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Author: Ann Leckie
Publisher: Orbit Books
Cover Art: John Harris
Awards: Hugo, Nebula, British Science Fiction Association, Arthur C. Clarke, Locus
Audio: Recorded Books (Book 1); Hachette Audio UK (Book 2)
Ancillary Justice exploded in the SFF sphere last year and won almost every award the genre has to offer, with good reason. It’s no easy feat, world-building on this level, with a character of this level of integrity and grit, and a thrilling, convoluted, galvanising plotline to boot. Think Star Wars, combine it with Inception and Artificial Intelligence, and you will still fall short of Ancillary Justice. I can give the book(s) no higher praise. After Cordelia's Honour by Lois McMaster Bujold, Ancillary Justice is definitely my favourite SciFi book.
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From what I last heard, there are plans of turning these books into TV shows. Can’t wait.
'Not one sparrow can fall to the ground without your Father knowing it.'
(Matthew Ten, Verse Twenty-Nine)
I find this book extremely difficult to describe, more difficult than it was to read it. The Sparrow raises some uncomfortable questions about our perception of and our (according to the book, unfounded) expectations from God. Mary Russell does a spectacular job of blending science and religion in this book, and for both agnostics and believers alike, this is a story that will send you reeling.
The Sparrow is based in the future, and revolves around Emilio Sandoz, a devout Jesuit priest and a good man whose friends love him, and the strength of whose devotion to and belief in God inspires everyone around him equally. Sandoz’s biggest virtue is that he is not without flaw and that he recognizes this, but it is also true that he has the faith which can move mountains. And boy, is his faith tested.
Emilio and a few of his closest friends are sent to a planet four light years away from earth, a planet called Rakhat, as part of a top-secret space mission in the search for extraterrestrial life. The bond among these seven travelers is a beauty to behold: they are like a close-knitted family, and I especially loved the wit of Anne Edwards, the fellow medic among them. I did find it odd that this motley group went off without space protection suits, vaccinations, defence weapons, alternative fuel supply, etc. to Rakhavat; how did they become so optimistic about meeting aliens of whom they knew nothing? Ah, but maybe Emilio’s faith inspired them to take a giant leap of optimism – anyway, this is a minor point, and our group does reach Rakhat safely and succeeds in making “first contact” with the aliens there. Russell paints the alien life well: she makes it seem alien and eerily beautiful at the same time, and it’s our Earth group which is outlandish there.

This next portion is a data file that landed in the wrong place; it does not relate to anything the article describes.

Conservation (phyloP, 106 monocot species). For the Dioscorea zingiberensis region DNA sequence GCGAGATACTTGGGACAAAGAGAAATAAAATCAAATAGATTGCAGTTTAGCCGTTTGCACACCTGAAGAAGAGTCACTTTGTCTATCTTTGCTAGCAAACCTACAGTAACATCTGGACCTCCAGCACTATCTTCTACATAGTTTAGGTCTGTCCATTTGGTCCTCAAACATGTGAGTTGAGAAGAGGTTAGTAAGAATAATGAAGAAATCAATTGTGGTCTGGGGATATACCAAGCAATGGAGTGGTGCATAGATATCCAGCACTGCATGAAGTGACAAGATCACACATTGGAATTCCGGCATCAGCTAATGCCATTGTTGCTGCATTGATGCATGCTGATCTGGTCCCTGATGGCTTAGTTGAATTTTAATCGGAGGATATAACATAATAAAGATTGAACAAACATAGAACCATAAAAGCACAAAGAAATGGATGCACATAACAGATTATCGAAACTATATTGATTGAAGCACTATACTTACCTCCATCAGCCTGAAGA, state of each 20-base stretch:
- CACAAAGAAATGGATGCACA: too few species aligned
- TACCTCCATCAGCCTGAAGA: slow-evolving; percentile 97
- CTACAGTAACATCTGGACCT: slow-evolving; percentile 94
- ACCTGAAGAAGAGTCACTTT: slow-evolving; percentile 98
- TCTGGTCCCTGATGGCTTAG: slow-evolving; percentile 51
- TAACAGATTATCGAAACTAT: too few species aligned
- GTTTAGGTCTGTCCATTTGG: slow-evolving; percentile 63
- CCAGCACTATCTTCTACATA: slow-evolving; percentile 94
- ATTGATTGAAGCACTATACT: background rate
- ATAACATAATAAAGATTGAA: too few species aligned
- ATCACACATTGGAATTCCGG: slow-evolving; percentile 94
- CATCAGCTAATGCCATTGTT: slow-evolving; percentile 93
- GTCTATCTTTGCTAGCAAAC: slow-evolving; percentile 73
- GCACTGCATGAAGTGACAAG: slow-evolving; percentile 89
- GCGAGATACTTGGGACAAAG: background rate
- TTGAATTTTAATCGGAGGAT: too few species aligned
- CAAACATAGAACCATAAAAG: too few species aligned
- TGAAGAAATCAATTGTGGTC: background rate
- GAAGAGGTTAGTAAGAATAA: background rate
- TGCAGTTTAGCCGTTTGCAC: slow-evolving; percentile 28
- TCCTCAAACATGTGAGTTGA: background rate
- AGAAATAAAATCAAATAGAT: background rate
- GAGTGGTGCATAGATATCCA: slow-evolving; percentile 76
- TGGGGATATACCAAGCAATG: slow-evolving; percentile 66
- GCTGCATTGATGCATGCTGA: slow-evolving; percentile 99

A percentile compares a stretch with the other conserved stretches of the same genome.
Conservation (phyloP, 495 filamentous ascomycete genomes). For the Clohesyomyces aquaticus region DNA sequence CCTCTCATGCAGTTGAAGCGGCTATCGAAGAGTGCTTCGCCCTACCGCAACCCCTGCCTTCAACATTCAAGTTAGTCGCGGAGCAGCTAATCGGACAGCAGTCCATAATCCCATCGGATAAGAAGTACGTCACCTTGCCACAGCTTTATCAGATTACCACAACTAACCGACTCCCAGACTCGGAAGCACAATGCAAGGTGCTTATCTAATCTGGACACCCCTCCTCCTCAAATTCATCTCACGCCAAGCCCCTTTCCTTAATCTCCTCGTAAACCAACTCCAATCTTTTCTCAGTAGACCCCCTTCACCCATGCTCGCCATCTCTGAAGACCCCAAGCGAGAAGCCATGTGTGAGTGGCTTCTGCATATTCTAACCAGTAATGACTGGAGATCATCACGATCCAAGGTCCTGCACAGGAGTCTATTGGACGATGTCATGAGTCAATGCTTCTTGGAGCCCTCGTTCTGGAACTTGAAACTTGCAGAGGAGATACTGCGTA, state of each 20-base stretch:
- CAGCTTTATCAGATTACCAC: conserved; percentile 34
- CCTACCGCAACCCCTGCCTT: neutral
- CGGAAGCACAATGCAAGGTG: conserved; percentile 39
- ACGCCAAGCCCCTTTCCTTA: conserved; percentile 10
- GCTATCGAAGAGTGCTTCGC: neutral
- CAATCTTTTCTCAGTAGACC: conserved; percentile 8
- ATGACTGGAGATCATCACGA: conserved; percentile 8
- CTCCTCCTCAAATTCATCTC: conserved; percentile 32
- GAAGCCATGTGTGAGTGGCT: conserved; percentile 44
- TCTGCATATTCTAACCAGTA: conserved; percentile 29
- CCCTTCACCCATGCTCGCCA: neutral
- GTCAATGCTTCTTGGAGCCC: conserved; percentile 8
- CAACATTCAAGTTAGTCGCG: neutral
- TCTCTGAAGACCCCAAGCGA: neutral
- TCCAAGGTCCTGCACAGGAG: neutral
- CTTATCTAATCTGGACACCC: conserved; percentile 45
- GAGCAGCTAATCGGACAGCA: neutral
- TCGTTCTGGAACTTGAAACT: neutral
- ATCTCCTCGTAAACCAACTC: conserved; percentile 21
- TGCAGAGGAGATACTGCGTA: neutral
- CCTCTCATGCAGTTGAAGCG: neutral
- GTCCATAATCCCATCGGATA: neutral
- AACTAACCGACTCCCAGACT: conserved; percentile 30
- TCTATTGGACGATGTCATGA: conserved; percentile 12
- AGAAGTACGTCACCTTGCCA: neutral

In the seventeen earth years (please apply theory of relativity here) that follow, something goes horribly wrong with that space mission. Only Emilio survives from the original group, and when he finally returns to earth, he is a broken, bitter and sickened man facing accusations of prostitution and infanticide – grave crimes for a Jesuit. The media is out for his blood even as he convalesces in a Jesuit home, and the Jesuits themselves want him to “confess” and tell all. Emilio himself has lost the love for God that he was once characterized by. This is what Emilio says:
( Read what happened... )
~ Dylan Thomas
Diamond Book Distributors
Publication Date: June 3, 2014
What makes Naja a pleasure to read are the strangely symmetrical, even geometrical, style of drawing, and a fascinating concoction of various shades of blues and purples and browns. It's all very pretty to look at, even though there's a lot of blood and gore spilled across the pages. the best parts are the scenes where the assassins travel to new places, and a brief travelogue is given of the same, for example:
Thirteen Ways of Looking at a Blackbird
Among twenty snowy mountains,
The blackbird whirled in the autumn winds.